Road-facing and driver-facing camera systems such as those of the SmartDrive and DriveCam companies have enjoyed big tailwinds in recent years because of their powerful event capture and review capabilities.
With such strong momentum and expanding uses for cameras, the technology could well follow the same path as that of electronic logging devices: widespread early adoption by large fleets and an eventual federal mandate industrywide.
Dual camera systems “will at some point be required,” says Don Osterberg, formerly a senior vice president of safety with Schneider National and now a member of SmartDrive’s board of advisers. He believes that the “granularity and clarity that video monitoring” offers to fleets, accident investigators and drivers could yield great safety benefits.
Private industry will outpace regulation by a long stretch, Osterberg says, and company drivers can expect multiple-camera systems to be common before any potential mandate might take effect. He believes camera technologies will ultimately become a factory-installed truck option.
These predictions could be accurate, given the strong customer growth both DriveCam and SmartDrive have experienced. DriveCam this year received a cash infusion through the $500 million buyout of its parent company, Lytx, by private equity firm GTCR. Lytx spokeswoman Gretchen Griswold reports 2015 subscriptions were up 80 percent over 2014, with half a million drivers now in DriveCam-equipped vehicles.
Fleets are drawn not just to the crash evidence value of video in court, but also to applications such as crash review, driver coaching and performance incentives.
Drivers can generate massive amounts of video, mostly triggered by actions such as swerves or hard braking, for review by SmartDrive and DriveCam personnel. They cull notable events for the fleets, who often coach drivers around the issues raised.
More ambitious use of video, primarily for real-time fatigue management, is on the horizon. That’s “absolutely the direction of our technology,” says DriveCam Senior Product Manager Todd Birzer. “We’ll continue to evolve to pursue that aggressively.”
By reading lane striping, a system can trigger a driver alarm. Add a driver-facing camera, able to monitor length and frequency of blinks and nods and other movements, and the fatigue application is even greater. Research and development at DriveCam, illustrated in part by its recent ActiveVision product that combines its basic dual-camera service with lane-departure and collision warnings, is coalescing sensor and communications technology around the so-called “missing link” inside the cab: the driver.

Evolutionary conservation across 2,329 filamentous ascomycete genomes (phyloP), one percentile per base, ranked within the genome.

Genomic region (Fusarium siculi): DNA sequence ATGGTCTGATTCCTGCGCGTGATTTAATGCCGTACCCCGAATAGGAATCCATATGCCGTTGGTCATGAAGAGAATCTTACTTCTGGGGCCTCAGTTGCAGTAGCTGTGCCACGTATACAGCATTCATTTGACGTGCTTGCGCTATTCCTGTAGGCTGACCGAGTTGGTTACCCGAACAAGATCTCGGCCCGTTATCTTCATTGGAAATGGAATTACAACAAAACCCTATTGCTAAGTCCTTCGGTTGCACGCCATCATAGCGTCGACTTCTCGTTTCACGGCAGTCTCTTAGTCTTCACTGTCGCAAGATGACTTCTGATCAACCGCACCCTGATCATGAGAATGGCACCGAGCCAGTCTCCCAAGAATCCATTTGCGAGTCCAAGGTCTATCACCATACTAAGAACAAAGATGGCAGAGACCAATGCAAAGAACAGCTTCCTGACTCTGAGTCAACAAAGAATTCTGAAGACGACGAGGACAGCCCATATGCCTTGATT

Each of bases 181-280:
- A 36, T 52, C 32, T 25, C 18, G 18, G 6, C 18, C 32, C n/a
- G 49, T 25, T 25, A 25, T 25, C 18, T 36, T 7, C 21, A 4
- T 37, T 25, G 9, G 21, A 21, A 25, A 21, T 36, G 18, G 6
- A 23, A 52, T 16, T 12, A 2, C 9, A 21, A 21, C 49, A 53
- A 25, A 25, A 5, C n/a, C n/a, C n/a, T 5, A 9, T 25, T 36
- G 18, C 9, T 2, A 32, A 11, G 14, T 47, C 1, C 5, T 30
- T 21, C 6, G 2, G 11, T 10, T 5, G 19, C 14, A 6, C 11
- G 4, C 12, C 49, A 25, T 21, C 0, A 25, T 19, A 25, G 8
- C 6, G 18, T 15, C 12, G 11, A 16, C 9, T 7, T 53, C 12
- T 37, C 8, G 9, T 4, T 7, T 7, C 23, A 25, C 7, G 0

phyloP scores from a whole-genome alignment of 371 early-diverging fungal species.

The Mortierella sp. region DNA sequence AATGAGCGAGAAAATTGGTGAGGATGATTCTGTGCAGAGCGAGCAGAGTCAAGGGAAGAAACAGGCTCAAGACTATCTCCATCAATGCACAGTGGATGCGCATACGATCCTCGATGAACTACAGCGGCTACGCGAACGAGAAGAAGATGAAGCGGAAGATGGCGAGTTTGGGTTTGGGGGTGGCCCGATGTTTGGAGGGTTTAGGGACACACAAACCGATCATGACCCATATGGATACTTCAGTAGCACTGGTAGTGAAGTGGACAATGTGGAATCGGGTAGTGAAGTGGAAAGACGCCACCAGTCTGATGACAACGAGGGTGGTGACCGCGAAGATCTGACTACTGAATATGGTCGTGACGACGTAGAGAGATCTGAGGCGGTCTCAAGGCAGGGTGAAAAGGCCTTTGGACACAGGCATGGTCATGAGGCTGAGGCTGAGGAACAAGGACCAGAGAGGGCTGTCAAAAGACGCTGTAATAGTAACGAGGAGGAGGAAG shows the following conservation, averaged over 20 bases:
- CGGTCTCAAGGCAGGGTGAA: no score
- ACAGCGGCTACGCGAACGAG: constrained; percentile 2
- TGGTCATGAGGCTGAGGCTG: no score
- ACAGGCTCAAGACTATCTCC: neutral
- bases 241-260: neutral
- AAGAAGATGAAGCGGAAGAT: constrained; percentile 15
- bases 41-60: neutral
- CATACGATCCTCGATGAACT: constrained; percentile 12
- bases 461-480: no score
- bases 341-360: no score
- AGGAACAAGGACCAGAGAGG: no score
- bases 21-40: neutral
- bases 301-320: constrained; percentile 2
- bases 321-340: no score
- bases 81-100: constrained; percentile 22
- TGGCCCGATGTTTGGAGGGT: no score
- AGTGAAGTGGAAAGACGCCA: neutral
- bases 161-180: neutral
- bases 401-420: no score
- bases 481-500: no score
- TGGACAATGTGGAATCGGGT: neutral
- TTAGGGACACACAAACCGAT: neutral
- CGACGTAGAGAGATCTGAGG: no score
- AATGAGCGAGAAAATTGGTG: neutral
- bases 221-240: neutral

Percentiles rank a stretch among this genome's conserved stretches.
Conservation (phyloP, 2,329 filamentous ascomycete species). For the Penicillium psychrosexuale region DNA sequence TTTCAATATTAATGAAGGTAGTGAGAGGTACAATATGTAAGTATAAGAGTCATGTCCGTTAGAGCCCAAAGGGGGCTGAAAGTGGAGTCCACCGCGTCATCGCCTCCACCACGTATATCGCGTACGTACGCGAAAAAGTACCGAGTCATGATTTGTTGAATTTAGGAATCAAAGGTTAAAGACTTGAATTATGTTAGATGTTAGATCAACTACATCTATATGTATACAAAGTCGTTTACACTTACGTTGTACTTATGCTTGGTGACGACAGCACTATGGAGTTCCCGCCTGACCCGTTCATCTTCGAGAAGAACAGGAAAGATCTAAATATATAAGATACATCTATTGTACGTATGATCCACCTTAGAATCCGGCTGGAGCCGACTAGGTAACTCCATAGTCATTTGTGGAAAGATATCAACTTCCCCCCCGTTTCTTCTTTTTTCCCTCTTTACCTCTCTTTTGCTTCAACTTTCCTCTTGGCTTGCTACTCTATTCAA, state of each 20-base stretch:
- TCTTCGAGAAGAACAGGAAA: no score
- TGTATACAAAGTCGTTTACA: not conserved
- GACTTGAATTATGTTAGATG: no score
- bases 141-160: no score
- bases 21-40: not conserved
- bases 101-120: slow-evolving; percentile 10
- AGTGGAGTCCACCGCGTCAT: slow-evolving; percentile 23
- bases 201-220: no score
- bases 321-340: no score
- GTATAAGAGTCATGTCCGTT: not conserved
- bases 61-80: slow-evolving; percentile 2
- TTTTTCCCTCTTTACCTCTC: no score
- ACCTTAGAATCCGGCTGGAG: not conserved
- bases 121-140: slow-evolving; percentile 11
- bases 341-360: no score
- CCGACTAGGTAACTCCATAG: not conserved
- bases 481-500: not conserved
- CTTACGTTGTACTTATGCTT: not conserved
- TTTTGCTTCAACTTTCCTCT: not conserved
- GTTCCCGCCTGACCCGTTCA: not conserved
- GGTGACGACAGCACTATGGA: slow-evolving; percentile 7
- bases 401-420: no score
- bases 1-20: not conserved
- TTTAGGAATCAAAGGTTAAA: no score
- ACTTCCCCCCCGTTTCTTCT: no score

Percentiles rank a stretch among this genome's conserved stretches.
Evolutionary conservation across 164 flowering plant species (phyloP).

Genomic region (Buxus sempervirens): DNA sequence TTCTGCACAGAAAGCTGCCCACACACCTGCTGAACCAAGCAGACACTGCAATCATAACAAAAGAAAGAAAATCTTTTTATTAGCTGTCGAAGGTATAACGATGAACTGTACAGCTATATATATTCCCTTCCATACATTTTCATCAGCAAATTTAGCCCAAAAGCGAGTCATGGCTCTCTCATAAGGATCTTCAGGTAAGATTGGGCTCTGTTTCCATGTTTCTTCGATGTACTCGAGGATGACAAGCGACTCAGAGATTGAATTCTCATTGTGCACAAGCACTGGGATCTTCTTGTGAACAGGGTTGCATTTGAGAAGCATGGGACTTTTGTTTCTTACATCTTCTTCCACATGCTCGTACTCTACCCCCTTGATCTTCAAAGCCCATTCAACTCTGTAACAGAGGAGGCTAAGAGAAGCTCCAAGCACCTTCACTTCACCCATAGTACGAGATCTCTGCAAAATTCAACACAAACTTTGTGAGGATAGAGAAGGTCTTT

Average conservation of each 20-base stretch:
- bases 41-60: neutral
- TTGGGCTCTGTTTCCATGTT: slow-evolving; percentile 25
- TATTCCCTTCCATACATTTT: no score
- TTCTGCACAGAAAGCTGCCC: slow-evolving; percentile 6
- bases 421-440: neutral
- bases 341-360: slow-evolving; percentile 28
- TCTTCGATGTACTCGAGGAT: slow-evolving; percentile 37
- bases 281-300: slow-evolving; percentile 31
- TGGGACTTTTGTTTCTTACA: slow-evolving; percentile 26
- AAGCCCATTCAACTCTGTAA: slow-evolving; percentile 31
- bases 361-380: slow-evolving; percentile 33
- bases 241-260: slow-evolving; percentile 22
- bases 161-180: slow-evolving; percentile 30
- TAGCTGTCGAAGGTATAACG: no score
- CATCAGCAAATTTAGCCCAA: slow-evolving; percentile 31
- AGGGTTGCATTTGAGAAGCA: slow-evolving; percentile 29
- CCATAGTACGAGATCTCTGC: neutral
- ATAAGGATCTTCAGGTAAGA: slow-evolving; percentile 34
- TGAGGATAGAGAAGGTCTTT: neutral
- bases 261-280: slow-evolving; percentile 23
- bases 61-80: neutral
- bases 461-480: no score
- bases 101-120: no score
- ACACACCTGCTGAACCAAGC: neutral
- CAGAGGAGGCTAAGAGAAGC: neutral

The ActiveVision system is looking at technology that would capture events beyond those now gathered by the obvious triggers. It’s using what Birzer calls “machine vision technology” to detect “lane markings and vehicles around the truck – we can give in-cab warnings if [a driver is] weaving inside a lane,” for instance. “From patterns of movements, we can then decide when to take a video.”
This focus and related research “has really allowed us to take drowsy and distracted driving detection to the next level.”
For example, “If the driver’s head is nodding, if they’re doing something with their hands and arms,” Birzer says, the camera’s underlying software will recognize signs of fatigue or distraction. Alarms can be sounded in-cab and, if so configured, in the back office.
As autonomous trucks become common, fatigue detection technology could be key in ensuring safety, Birzer says. This could mean allowing the truck to seize control when a driver becomes too fatigued or, conversely, ensuring the driver is ready to assume control, for example, to exit an interstate highway.
As autonomous driver-assist systems advance, says SmartDrive President Jason Palmer, not only will the company be measuring driver performance, but also “the performance of that assist system.”
Video insights will be key to understanding “how drivers react to those automated systems,” says SmartDrive Chief Executive Officer Steve Mitgang. Fleets will be better equipped to focus on the problem areas of human-machine interactions.
VIDEO EVIDENCE COULD INFLUENCE BONUSES
A potential upside for camera use is that its event review information can be incorporated with vehicle data to make for more dynamic performance-pay options.
While fleets can fairly easily track average miles per gallon to chart a driver’s fuel-mileage performance, “they don’t know where the best place for improvement is,” says SmartDrive CEO Steve Mitgang. A particular driver might do better to have a goal to “improve in-city driving” rather than to focus on areas where he already excels, such as reducing idling. “This will help them set up a performance-pay target to help them get there.”
Mitgang points to the company’s new SmartIQ big-data platform that integrates truck systems’ data with video evidence of driving events to produce useful intelligence.
“Video in combination with telematics and other data is the game changer,” he says.
— By Todd Dills